Why The Redskins Need DeSean Jackson

I had initially intended to write a post about the performance of Kirk Cousins at the halfway point of his first year as the undisputed starting quarterback of the Washington Redskins. But the more research I did, the more it became clear just how indispensable DeSean Jackson is to the Redskins’ attack, and why the sighting of him yesterday in Foxboro was such a good sign. Let me run through how the research unfolded and why, even those of us who love DeSean, can be surprised at just how big his impact is.

Joe Gibbs Washington Redskins

I used three stats as a basic judge of quarterback play—completion percentage, yards-per-attempt and interceptions. With due to apologies to Fantasy-lovers, Draft Kings and Fan Duel, I’m not able to get all that worked up over touchdown passes per se.

If a quarterback leads a drive down inside the 5-yard line, I don’t care whether the team can power it in on the ground or they go for the cheap touchdown pass. I just want to know how many passes a guy completes, how many yards they go for and whether he makes mistakes.

And with further apologies to lovers of passer rating or QBR, I’m skeptical of any stat that claims to be a universal judge of performance. Sports are more complex than that and these type of stats strike me as a pseudo-Tower Of Babel.

I won’t say my three stats are the final word—again, football requires more actual game-watching than any other sport to make a really good assessment—you need to understand how a system works, what a supporting cast can do, what game situations are in play, etc. But those three stats serve as the starting point.

Kirk Cousins in 2015 has a completion percentage of 66.9% (8th among quarterbacks with enough throws to qualify). He YPA is 6.3 (31st) and his 24th in interception percentage.

To give those numbers further context, let’s compare them to RG3’s play in 2014. Griffin didn’t throw enough passes to officially qualify (no Redskin quarterback did), but here’s how he would have ranked—a 68.7% completion rate would have been 3rd in the NFL. His 7.9 YPA would have been tied for 5th. The only downside was that he threw interceptions on 2.8% of his passes, which would been 22nd.

At this point, as one who is in rehab for RG3 fanaticism, I was ready to throw months of recovery out the window and go ballistic, demanding his return to the lineup. But my team of psychiatrists intervened, reminded me of the presence of DeSean in 2014 and suggested I run Cousins’ numbers for the same year. ‘

Kirk’s completion percentage was 61.8%, a poor number in this day and age that would have had him 23rd. But his yard-per-attempt was soaring at 8.4, tied for 2nd in the NFL with Aaron Rodgers. The interception rate was 4.4%, a ridiculously high number that none of the 33 qualifying quarterbacks reached.

I’m going to leave the Kirk vs. RG3 debate alone for the good of the team, the fan base and my mental health. Because we can say that Cousins’ numbers on completion percentage and interceptions have notably improved this season with continued reps and the confidence that presumably comes with knowing you’re “the guy”. The problem is the big drop-off in yards-per-attempt. And here’s where we get to DeSean.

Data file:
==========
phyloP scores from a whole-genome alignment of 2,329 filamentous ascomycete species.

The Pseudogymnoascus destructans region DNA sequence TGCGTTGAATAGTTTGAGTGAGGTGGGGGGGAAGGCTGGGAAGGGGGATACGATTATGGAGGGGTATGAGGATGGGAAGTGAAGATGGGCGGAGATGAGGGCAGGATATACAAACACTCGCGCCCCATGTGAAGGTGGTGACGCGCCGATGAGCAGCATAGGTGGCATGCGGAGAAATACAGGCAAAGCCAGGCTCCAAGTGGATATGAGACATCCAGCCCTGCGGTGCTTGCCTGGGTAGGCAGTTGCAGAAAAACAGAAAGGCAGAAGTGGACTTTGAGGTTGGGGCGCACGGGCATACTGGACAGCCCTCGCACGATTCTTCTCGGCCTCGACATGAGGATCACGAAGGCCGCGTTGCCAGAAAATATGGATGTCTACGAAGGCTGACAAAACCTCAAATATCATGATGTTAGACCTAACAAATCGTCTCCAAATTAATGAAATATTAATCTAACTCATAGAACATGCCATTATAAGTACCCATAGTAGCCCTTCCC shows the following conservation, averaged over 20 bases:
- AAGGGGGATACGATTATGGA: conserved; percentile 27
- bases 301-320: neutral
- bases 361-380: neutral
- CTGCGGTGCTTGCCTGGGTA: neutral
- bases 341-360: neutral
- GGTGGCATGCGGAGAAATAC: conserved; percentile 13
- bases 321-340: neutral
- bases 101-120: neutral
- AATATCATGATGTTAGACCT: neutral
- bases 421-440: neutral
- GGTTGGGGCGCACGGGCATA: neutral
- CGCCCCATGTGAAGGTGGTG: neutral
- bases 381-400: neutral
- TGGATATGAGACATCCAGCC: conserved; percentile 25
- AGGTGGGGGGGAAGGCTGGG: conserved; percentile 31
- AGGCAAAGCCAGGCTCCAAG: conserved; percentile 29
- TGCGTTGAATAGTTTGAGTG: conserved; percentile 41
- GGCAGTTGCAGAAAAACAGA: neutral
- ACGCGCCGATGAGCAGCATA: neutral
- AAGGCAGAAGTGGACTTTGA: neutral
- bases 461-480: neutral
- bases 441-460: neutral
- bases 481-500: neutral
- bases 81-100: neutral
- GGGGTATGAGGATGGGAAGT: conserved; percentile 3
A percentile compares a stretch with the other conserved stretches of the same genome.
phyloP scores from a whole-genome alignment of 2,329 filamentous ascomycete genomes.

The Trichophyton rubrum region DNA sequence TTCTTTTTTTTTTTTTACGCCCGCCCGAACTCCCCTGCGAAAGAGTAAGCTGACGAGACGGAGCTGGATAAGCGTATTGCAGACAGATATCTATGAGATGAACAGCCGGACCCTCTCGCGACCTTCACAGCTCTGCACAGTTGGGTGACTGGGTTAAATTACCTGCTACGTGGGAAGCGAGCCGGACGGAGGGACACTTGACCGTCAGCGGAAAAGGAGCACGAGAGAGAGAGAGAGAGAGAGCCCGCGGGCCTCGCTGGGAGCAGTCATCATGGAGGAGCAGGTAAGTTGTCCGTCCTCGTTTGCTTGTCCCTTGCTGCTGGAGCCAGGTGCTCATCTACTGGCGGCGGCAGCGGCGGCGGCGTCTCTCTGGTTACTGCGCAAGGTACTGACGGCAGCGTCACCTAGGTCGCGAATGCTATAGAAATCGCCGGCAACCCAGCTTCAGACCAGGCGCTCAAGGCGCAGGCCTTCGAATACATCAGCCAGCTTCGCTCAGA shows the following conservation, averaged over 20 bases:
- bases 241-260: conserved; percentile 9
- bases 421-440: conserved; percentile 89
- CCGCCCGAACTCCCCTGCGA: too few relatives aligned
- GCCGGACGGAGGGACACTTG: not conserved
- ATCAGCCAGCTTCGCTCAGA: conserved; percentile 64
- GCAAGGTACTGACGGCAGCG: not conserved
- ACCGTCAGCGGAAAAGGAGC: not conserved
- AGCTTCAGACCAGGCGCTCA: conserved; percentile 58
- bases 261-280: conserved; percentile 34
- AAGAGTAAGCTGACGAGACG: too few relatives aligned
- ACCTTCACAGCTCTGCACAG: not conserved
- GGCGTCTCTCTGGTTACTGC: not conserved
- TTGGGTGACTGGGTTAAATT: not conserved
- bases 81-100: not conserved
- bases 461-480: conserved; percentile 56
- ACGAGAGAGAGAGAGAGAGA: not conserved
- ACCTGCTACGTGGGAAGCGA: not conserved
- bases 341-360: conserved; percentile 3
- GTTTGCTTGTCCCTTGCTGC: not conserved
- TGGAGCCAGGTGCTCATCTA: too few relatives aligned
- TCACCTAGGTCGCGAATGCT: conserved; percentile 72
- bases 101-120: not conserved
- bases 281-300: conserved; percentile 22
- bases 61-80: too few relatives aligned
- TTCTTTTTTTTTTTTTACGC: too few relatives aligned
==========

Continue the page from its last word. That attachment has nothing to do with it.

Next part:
Jackson led all NFL receivers last year in averaging 20.9 yards-per-catch. He was a full three yards ahead of the field. To give that gap some perspective, three yards is the difference between the #2 receiver and the #21 receiver. Translation—DeSean is not just a big playmaker, he is a dominating big play maker.

The shifty Jackson is also brilliant after the catch which is where his role in the Jay Gruden system comes in. Gruden excels at getting receivers open underneath for quick-hitting routes. Most NFL quarterbacks are going to complete a good percentage in this offense. The key is going to be getting yards after the catch. Jackson does an outstanding job of this, and his speed stretches defenses.

It’s become an all-too familiar sight to see opposing defenses stack eight men in the box. The problems in the running game have been well-documented and while injuries at center and left guard are a big reason, so is the comfort defenses have with coming up close. The Redskins have other good targets, with Pierre Garcon, Jordan Reed and rising star Jamison Crowder. But there’s only one DeSean Jackson when it comes to stretching defenses.

DeSean hurt his hamstring in the first half of the season opener against Miami and finally returned to the lineup Sunday in the 27-10 loss at New England. Washington is still just a game out in the watered-down NFC East and the two teams ahead of them—the Giants & Eagles—each have to play the Patriots.

If the playmaking receiver can get his 2014 mojo back, it won’t matter if the quarterback is Kirk Cousins, RG3, Colt McCoy or if they want to pull Sonny Jurgensen out of the broadcast booth. Anyone that can throw a five-yard slant to DeSean will do.